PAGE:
Soon we find them playing One After 909, one of the first songs that John wrote when he’d been at art college. While on another day George Harrison tells how he’s been working on a new love song called Something for six months, but can’t get the lyrics right.
‘Just say anything that comes into your head,’ John advises.
‘Something in the way she moves, attracts me like a….pomegranate,’ George sings, laughing.
‘Grabs me like a monkey on a tree,’ suggests John.
That was how they worked, helping and editing each other, in a kind of collective musical genius that was the Beatles, and that was bigger than all four of them. Lennon and McCartney would miss it when they broke up, although they might not have admitted it publicly.
In the end, with the lyrics still unfinished, the song Something ended up being held over until an Abbey Road recording session later in the year, since when it has become one of the all-time Beatles’ favourites.
The recording sessions were nearing completion, when, with no venue still agreed for a concert, it was suggested that the most unlikely place would be on the Beatles’ own roof in Savile Row. Would it be technically possible, they wondered. Would it be safe, clambering around between the chimney pots? And would it be even legal?
The Metropolitan Police would, on the day, take a view on that last question, but, although Paul McCartney was doubtful, carpenters and technicians were sent up to the roof to build the stage for what would become the most famous (short) rock concert ever.
I was a young journalist sitting at my desk on the London Evening Standard when news of the gig reached me, via phone calls from office workers in and around Savile Row.
A company director called Stanley Davis, whose office was in the house next door to Apple had this to say. ‘I want this bloody noise stopped. It’s an absolute disgrace. You can’t use your telephone, dictate a letter or leave your window open,’ he ranted as in the background John Lennon singing Don’t Let Me Down carried across central London.
Others took a different view. The six song, 42 minute concert, seen live only by the film crew, the Apple staff and a few office workers at high windows around Savile Row, was a masterstroke of publicity.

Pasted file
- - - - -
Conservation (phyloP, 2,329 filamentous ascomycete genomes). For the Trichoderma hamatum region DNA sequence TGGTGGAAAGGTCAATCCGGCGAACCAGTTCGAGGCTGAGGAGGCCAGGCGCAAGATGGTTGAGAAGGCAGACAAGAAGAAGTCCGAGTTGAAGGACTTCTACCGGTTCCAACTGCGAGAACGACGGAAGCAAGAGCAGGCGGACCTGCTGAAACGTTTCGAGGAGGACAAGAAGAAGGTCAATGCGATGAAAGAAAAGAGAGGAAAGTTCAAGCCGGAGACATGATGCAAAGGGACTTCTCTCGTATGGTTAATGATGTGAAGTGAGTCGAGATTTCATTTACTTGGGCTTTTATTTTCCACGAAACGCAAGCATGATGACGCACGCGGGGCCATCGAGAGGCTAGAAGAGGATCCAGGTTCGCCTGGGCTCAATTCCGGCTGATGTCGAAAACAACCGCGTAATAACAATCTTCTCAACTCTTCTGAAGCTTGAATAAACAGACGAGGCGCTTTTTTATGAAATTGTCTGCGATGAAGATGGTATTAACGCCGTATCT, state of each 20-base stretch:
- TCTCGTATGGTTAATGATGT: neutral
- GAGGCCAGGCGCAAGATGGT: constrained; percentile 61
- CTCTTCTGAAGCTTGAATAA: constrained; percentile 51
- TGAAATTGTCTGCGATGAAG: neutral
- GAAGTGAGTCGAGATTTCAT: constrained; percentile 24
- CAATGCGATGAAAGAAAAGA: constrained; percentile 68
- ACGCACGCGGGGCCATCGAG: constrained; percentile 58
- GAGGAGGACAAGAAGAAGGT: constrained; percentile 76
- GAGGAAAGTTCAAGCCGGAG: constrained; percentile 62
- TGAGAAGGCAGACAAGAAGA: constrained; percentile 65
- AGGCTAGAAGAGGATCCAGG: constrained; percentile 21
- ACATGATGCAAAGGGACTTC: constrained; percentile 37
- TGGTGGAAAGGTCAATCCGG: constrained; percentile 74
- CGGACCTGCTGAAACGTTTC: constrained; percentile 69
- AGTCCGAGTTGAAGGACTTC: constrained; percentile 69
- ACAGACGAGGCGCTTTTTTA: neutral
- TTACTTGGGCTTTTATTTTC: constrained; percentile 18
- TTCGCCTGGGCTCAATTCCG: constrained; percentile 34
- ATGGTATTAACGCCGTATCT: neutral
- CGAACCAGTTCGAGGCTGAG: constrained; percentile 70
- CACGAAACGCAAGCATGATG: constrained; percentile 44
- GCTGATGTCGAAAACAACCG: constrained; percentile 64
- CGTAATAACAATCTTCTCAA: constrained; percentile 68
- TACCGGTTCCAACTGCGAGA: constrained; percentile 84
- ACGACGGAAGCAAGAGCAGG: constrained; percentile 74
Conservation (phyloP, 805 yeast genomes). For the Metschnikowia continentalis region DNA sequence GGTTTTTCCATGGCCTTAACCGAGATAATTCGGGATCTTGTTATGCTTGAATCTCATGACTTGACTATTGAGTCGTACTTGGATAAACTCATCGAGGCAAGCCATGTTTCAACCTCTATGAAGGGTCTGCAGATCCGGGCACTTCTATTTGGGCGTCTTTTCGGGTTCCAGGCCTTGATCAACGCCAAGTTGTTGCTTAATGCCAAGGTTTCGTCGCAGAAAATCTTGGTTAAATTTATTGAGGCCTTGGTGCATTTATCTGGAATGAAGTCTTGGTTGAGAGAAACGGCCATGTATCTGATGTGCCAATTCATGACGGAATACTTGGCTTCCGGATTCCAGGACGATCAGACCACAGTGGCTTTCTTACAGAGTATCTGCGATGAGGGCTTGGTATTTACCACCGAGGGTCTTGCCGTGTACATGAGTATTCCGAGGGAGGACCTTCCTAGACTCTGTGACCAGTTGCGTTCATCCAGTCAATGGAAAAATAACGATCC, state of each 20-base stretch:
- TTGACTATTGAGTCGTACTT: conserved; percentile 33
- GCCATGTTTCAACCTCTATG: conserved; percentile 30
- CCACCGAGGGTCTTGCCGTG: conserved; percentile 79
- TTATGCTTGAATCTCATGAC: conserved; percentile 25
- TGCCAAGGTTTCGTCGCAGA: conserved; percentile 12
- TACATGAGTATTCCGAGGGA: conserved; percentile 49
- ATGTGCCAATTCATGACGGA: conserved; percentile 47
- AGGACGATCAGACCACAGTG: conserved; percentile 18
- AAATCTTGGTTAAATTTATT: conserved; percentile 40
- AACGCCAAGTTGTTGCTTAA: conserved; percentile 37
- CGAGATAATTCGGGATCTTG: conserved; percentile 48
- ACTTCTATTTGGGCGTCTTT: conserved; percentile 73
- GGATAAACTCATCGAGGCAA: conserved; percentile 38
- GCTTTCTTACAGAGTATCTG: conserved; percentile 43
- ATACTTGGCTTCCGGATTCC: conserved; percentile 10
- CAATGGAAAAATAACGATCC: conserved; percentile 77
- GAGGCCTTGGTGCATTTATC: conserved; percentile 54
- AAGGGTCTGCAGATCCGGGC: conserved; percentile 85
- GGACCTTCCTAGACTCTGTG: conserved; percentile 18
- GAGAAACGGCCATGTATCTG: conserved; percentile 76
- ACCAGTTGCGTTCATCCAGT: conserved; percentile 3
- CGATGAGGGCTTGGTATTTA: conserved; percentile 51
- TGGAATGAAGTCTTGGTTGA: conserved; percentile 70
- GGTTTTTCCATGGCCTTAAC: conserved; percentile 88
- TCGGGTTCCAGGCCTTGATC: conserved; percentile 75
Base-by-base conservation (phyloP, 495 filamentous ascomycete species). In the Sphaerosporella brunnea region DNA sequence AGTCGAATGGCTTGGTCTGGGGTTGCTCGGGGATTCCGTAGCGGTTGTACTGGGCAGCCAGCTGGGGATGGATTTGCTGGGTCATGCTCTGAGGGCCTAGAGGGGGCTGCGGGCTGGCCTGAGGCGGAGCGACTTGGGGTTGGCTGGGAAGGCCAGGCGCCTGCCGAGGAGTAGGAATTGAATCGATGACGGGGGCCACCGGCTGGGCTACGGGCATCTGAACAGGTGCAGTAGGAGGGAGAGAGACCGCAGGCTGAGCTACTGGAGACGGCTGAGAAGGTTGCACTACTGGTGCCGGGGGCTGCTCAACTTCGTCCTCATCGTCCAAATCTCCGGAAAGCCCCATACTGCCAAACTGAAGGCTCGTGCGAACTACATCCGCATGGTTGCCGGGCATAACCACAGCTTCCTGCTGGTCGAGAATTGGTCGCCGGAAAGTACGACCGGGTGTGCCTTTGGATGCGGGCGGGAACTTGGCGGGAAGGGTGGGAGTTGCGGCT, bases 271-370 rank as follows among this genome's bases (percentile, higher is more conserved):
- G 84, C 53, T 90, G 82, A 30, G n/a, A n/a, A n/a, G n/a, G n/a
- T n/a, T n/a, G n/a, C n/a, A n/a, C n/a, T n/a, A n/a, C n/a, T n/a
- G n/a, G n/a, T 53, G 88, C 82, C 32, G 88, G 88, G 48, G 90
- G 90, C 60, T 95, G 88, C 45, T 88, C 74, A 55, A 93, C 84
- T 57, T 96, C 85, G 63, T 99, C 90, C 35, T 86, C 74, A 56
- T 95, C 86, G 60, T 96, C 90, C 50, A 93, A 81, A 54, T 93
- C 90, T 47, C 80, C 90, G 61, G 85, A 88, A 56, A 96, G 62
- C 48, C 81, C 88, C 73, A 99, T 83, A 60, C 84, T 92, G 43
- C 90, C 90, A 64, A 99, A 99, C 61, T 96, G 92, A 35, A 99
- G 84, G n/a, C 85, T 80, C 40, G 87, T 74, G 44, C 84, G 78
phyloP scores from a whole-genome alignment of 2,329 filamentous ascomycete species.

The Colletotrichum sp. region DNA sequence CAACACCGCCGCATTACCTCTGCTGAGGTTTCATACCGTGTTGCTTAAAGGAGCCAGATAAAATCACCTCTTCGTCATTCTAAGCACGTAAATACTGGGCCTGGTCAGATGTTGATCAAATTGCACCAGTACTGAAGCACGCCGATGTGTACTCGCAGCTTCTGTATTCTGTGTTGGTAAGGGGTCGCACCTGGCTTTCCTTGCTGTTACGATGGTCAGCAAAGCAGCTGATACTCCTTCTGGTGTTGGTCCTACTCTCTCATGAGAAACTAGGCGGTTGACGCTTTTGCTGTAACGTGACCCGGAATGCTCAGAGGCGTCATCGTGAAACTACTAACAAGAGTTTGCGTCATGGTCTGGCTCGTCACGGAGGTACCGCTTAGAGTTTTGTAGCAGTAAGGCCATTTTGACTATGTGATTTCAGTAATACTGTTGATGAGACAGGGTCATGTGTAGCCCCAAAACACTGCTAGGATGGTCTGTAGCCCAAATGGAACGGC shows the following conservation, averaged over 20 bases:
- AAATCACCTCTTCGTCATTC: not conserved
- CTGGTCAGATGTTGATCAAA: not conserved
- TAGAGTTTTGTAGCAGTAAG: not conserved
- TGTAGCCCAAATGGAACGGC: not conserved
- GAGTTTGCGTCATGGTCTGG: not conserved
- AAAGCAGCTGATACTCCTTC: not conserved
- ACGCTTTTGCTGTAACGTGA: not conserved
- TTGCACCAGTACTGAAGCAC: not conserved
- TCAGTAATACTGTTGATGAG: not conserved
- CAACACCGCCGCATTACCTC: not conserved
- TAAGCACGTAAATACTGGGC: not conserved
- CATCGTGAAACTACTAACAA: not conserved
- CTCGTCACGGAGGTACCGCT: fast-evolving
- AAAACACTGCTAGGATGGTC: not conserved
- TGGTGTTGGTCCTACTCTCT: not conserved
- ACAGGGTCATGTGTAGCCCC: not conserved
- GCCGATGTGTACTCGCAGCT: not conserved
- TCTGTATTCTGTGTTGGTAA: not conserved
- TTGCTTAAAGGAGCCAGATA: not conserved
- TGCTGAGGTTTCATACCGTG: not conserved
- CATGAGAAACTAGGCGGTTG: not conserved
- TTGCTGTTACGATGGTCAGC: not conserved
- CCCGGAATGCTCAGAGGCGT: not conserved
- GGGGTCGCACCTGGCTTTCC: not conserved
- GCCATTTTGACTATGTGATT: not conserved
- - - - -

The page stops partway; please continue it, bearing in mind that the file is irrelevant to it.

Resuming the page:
As expected, a couple of constables from the police station just along the street, were quickly sent to investigate. Which meant that they, too, found themselves with bit parts in musical history as some of the dozen or so cameras (including one on a helicopter and another hidden in the Apple front hall that had been surreptitiously placed by the film crew) captured the moment.
‘I’d like to say thank you on behalf of the group and ourselves, and I hope we’ve passed the audition,’ said John Lennon to camera as the policemen arrived on the rooftop to end the show.
No-one knew it then, but, although the Beatles as a group struggled on for a further eight months, during which they even made another album, this would be their last public appearance. It was a brilliant way to go out.
No entertainers before or since were as loved and admired as the Beatles. As writer Hanif Kureishi says of their status in the Sixties: ‘They weren’t just ahead of the curve. They were the curve.’ But, back then, at the beginning of 1969, after seven years of constant work and success, they were just wondering about what would come next.
The Beatles Get Back is published by Apple and Callaway on October 12. The new expanded and remixed versions of Let It Be will be available from October 15, while the three-part Get Back documentary series is on Disney+ on November 25-27.
The Ray Connolly Beatles Archive is available from Amazon.